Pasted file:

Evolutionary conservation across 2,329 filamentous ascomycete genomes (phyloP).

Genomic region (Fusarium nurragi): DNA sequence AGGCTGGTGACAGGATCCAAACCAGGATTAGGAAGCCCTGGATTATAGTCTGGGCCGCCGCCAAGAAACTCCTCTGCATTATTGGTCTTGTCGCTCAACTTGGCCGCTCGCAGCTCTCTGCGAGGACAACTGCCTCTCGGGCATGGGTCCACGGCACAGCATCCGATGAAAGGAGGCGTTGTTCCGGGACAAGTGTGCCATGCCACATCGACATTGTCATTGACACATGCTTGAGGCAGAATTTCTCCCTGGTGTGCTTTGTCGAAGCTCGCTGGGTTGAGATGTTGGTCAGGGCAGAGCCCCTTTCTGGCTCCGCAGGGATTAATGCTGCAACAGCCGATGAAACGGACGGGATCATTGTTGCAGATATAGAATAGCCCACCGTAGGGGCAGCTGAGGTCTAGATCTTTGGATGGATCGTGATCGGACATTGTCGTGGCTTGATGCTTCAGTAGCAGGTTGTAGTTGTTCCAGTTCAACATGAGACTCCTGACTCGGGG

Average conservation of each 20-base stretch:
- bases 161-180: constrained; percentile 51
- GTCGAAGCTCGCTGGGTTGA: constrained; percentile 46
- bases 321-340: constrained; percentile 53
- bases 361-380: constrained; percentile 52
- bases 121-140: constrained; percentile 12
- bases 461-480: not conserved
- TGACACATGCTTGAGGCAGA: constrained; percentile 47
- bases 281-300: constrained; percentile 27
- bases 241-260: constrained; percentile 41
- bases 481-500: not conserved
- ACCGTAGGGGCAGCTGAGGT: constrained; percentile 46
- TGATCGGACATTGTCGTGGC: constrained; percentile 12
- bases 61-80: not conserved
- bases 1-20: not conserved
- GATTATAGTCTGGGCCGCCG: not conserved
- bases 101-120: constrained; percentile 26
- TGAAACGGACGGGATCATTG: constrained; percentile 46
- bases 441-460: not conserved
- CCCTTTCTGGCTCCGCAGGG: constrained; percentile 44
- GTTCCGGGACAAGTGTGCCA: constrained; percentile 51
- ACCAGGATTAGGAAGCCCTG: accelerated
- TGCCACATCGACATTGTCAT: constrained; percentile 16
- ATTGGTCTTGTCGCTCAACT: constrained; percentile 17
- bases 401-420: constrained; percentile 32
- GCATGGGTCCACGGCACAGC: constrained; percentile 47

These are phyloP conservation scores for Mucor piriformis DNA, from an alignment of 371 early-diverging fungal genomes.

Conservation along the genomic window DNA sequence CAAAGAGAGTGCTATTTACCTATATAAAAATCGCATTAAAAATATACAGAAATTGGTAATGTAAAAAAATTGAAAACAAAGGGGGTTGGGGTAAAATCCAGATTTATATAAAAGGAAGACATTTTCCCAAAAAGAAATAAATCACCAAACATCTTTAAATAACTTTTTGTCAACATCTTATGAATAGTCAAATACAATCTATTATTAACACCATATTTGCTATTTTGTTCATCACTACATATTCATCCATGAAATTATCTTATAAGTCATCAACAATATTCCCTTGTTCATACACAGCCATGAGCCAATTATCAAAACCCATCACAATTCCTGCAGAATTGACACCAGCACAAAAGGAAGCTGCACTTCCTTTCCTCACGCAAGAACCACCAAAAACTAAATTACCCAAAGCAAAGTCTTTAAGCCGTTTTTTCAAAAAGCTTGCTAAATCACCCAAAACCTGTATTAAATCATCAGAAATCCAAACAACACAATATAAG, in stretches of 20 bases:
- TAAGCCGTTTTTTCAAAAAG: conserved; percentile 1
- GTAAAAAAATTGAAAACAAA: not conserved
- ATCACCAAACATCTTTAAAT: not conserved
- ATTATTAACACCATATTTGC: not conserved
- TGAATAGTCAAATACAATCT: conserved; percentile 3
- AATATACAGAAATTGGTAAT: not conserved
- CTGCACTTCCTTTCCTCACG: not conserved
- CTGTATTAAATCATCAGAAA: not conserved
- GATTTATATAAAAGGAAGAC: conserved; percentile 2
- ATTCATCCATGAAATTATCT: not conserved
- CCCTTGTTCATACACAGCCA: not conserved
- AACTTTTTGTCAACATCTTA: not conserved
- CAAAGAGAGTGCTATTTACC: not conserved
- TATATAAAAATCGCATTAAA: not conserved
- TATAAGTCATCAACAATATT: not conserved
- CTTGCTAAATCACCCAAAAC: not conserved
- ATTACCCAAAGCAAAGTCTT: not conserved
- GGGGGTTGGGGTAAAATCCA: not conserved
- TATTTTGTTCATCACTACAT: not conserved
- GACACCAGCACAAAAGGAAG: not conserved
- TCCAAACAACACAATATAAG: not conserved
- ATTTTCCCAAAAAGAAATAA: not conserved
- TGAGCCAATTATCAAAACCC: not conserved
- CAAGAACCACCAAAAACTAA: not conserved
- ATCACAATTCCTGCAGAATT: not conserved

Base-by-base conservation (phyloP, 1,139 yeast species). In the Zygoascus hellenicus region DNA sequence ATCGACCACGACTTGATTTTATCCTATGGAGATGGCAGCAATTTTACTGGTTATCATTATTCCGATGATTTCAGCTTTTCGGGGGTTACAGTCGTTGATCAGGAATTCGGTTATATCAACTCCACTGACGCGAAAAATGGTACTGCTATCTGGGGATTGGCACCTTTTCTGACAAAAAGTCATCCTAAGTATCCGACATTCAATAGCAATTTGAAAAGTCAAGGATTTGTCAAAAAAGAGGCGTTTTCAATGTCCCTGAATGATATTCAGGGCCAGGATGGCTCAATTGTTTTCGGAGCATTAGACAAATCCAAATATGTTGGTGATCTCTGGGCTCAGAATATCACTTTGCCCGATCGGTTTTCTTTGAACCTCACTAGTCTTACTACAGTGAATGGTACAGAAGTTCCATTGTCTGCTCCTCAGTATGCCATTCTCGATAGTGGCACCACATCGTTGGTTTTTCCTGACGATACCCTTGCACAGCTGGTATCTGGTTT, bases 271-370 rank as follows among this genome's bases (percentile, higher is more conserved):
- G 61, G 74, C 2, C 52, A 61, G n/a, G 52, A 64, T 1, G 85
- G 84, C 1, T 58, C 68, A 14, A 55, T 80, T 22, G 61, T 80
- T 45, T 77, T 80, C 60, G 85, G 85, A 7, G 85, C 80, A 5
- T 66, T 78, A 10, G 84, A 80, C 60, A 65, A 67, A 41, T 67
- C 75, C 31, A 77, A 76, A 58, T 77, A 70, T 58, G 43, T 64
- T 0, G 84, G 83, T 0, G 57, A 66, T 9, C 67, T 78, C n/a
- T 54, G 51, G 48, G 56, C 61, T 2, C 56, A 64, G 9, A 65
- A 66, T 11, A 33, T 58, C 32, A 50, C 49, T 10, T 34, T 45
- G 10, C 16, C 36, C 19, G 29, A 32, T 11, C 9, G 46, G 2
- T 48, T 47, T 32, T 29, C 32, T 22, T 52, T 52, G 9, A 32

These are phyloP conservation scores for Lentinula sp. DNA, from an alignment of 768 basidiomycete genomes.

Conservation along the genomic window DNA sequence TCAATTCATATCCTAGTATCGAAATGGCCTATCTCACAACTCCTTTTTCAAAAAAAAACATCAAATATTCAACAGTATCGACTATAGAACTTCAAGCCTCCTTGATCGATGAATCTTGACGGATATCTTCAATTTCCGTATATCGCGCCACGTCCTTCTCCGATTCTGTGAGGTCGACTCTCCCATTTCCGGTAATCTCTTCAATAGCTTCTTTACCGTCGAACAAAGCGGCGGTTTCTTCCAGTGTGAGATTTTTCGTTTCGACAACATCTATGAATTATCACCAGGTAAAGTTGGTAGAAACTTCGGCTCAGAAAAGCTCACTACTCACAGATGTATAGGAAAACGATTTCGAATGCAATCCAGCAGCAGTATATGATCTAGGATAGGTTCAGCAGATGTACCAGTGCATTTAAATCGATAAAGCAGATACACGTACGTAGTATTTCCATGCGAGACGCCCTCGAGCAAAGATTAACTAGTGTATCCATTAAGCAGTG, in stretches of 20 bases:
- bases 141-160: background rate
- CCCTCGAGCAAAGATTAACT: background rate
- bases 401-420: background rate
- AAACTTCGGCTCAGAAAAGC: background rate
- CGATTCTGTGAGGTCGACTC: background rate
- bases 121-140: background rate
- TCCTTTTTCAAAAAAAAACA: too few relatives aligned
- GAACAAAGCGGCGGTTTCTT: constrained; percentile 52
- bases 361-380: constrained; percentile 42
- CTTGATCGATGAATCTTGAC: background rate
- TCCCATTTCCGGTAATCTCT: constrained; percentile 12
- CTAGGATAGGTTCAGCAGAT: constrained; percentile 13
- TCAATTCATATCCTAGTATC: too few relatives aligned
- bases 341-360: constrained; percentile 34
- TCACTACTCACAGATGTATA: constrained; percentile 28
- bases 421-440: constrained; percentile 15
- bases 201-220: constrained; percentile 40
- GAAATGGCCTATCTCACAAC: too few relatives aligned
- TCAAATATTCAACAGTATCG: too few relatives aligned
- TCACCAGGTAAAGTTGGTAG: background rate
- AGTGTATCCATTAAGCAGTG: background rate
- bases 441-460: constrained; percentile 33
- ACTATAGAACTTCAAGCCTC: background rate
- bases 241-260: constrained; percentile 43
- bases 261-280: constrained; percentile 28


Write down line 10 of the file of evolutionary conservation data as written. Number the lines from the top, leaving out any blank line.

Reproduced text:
- TGACACATGCTTGAGGCAGA: constrained; percentile 47